With the daily stress of life in today’s fast-paced modern societies, it’s no surprise that around 45% of the world’s population struggles with some type of sleep disorder.
A few cocktails as a nightcap may help some people fall asleep, but the metabolizing sugar usually wakes them up in the middle of the night. Pharmaceutical sleep aids can be effective, but many have dangerous side-effects or can even cause a fatal overdose.
Can cannabis offer a less risky way to help restore the body’s natural sleep cycles, or does weed make matters worse? Let’s find out.
Sleep Cycles and the Endocannabinoid System
Cannabis creates its effects by interacting with receptors in our body’s endocannabinoid system (ECS). The ECS acts as a master regulator, helping to balance the workings of many vital functions, such as:
- Body Temperature
- Pain response
…and, you guessed it—sleep cycles. In fact, insomnia remains among the primary reasons many people consume cannabis.
A clinical study conducted in 2014 concluded that cannabis use reduced the time needed for the 147 research subjects to fall asleep. In 2018, research involving 409 patients with sleep difficulties found a “statistically and clinically significant improvement in perceived insomnia levels.”
Cannabis may also improve sleep by reducing pain. Several cannabinoids have shown potent anti-inflammatory and analgesic properties. A clinical study of patients with neuropathic pain found that they experienced improved sleep after taking the cannabis-based prescription drug Sativex.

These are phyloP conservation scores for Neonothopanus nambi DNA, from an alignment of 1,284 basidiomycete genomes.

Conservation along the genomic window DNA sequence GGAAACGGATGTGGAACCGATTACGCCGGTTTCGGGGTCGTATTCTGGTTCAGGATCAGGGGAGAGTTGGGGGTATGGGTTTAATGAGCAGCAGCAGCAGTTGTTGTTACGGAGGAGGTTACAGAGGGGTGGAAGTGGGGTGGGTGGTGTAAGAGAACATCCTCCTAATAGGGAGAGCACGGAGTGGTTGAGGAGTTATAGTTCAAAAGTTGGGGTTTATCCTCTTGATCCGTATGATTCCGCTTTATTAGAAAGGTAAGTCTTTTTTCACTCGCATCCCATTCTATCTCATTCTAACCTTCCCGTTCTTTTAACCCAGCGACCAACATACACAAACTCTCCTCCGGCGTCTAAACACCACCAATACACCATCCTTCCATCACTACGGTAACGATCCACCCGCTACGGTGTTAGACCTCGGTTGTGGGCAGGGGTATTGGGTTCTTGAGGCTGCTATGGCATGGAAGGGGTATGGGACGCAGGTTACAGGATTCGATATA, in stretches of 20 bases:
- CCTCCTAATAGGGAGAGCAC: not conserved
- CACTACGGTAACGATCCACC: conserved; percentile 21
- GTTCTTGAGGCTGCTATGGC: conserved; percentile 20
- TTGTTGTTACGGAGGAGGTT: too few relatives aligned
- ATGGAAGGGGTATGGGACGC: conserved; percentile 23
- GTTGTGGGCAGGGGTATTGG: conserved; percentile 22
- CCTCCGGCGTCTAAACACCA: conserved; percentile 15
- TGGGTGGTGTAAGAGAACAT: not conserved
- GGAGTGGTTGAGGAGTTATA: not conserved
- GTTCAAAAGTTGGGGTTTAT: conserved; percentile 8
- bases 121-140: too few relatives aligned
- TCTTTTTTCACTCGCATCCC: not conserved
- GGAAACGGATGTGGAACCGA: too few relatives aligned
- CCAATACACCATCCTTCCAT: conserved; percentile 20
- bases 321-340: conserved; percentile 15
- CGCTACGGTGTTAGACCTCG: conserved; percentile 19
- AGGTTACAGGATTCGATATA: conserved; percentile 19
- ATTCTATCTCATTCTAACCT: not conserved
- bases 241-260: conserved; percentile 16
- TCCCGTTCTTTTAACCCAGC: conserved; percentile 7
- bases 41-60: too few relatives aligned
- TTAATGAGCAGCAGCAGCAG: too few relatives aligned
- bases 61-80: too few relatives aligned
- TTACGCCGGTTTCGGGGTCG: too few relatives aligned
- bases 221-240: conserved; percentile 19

Each cannabinoid has a distinct way of interacting with the endocannabinoid receptors. Some cannabinoids may influence sleep cycles more than others. Let’s take a look at how a few of the major compounds in cannabis affect sleep patterns.
How THC Affects Sleep
Delta-9 tetrahydrocannabinol (THC) is the cannabinoid responsible for most of the psychoactive effects of cannabis. THC has known sedative properties. One THC study involving daily cannabis smokers found that participants had less difficulty falling asleep than a control group. THC may also improve rest by promoting better breathing, which could help with sleep apnea, a respiratory condition that causes patients to awaken frequently during the night.
Several studies have observed that THC reduces the amount of REM sleep, a stage characterized by rapid eye movement and the experience of dreaming. A shorter REM cycle may mean more time for deep restorative sleep stages, and less REM may also help people with PTSD have reduced insomnia and fewer nightmares.